Strawberry, lemon-lime, black cherry, root beer, ginger ale, and orange varieties all came into being throughout the 1970s as the soft drink exploded in popularity.
A 1980s caffeine-free Tab soft drink was developed, although it did not last beyond the decade due to a lack of interest. The 1990s saw the development of Tab Clear, which is colorless and also saw poor results that resulted in its cancellation.
2006 saw the development of Tab Energy in an attempt to revitalize the brand.
Instead of the diet drink, Tab Energy is an energy beverage that has a completely different formula can the soda pop. Tab Energy did not last long, ironically being discontinued much more quickly than the original soda.
Why Did Tab Decline In Popularity?
Tab’s overall decline in popularity can be traced to a single incident: the introduction of Diet Coke in 1982. While Diet Coke took over a year to smash Tab’s market share, the damage was done permanently and the soft drink never recovered the same popularity that it enjoyed before Diet Coke came around.
Diet Coke was simply too good majority of the public to pass up. It had all of the health beneficial effects that diet sodas proclaimed while adhering to most of the classic Coke formula that people loved. While Tab is a diet drink through and through, it tastes distinctly different from regular Coke.
Ironically, Tab had fared perfectly well against Diet Pepsi and the other main competitors of the Coca-Cola Company. It was only when Coke introduced their own major diet alternative for their flagship drink that they ended up spelling Tab’s downfall.
However, although Tab lost many in its consumer base, a small following of dedicated drinkers managed to keep Coca-Cola from closing down distribution of the soft drink entirely. Dedicated purchasing proved that a small market for soda still existed.
Nowadays, Coca-Cola only bottles very small amounts of the drink due to its low relative popularity.
In 2017, for instance, Tab only made up about 0.03% of the beverage sales for the Coca-Cola Company. That’s 1.5 million cases compared to the 6 billion beverages sold by the company as a whole.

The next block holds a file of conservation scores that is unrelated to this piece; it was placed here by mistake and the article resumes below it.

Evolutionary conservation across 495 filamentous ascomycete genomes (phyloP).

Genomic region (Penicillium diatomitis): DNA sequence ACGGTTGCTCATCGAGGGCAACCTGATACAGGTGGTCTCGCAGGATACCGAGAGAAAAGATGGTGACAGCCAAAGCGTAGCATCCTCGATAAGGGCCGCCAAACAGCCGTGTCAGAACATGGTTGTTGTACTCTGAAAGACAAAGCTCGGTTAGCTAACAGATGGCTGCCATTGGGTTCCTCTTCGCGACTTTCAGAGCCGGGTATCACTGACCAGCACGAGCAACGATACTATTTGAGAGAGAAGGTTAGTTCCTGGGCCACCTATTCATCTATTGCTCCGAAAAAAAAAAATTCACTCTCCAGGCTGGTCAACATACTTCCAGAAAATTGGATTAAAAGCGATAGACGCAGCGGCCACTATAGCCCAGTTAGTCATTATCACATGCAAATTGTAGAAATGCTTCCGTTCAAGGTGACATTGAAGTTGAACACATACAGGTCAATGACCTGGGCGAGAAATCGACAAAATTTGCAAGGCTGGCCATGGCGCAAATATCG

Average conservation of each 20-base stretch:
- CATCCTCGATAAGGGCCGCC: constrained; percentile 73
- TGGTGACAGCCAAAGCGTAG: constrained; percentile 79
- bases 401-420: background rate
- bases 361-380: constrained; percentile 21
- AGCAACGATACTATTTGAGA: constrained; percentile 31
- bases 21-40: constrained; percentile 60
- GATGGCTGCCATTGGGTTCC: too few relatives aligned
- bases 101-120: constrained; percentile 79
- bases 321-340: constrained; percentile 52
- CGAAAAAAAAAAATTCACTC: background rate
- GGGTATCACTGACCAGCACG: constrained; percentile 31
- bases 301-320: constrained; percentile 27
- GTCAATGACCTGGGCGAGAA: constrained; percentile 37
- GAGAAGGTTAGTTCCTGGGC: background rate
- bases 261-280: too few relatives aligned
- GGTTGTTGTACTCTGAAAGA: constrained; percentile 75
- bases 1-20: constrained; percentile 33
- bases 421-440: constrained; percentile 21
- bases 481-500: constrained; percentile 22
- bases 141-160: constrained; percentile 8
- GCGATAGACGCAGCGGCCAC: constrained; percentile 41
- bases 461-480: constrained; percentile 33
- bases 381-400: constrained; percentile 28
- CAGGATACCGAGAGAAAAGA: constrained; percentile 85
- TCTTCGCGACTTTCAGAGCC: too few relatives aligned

Tab and Saccharin Safety
While this was not related to Tab’s decline in popularity, the soda did become one of the focuses of a minor debate surrounding the use of a certain sweetener in its formula.
Initially, Tab was developed with saccharin and cyclamate as its paired sweeteners. Since cyclamate was banned in 1969 by the FDA, sodium saccharin ended up being the primary sweetener in the beverage from that point on.
But the 1970s saw several studies which found that saccharin and cyclamate both were linked to the development of bladder cancer.
Since there was not yet any proof that saccharin was to blame for the uptick in cancer sightings, the United States Congress mandated that any saccharin using products were needed to warn the consumer that the sweetener may be harmful.
In 1984, Coca-Cola replaced the presence of saccharin as Tab’s primary sweetener with Nutrasweet. Although Tab was already on the decline as a result of the introduction of Diet Coke, this did not help matters and ended up lowering overall popularity further.
Many fans of Tab detected a noticeable change in the flavor of the beverage.
After further testing did not prove that saccharin was responsible for the increased rates of bladder cancer, saccharin was reintroduced to the Tab soda formula in 2000. This allowed fans of the soft drink to experience the flavors as they originally remembered them. The warning labels for drinks and foods that contain saccharin as a sweetener additive were also removed.
A Resurgent Soft Drink
Due to Diet Coke’s overall popularity relative to Tab, it’s not likely that the soda will ever be able to reclaim its former glory or ever emerge from its status as a cool soda.
But Tab is now experiencing a possible revitalization thanks to the connective power of the Internet.
Soda enthusiasts and small-brand soda lovers are now able to collaborate and locate areas where they can purchase the elusive soda pop.
In addition, the Internet has now allowed a new generation of young people to try the flavor of Tab and learn whether they like it or not for themselves.
Time will tell whether or not Tab will ever ascend in popularity and inspire the Coca-Cola company to create more cases of the product.
It may remain a small soda with a dedicated following or it just might experience a second heyday if enough young people try it out and discover that they, too, enjoy its unique flavor.
Feature Image @ Flickr Courtesy of Rchappo200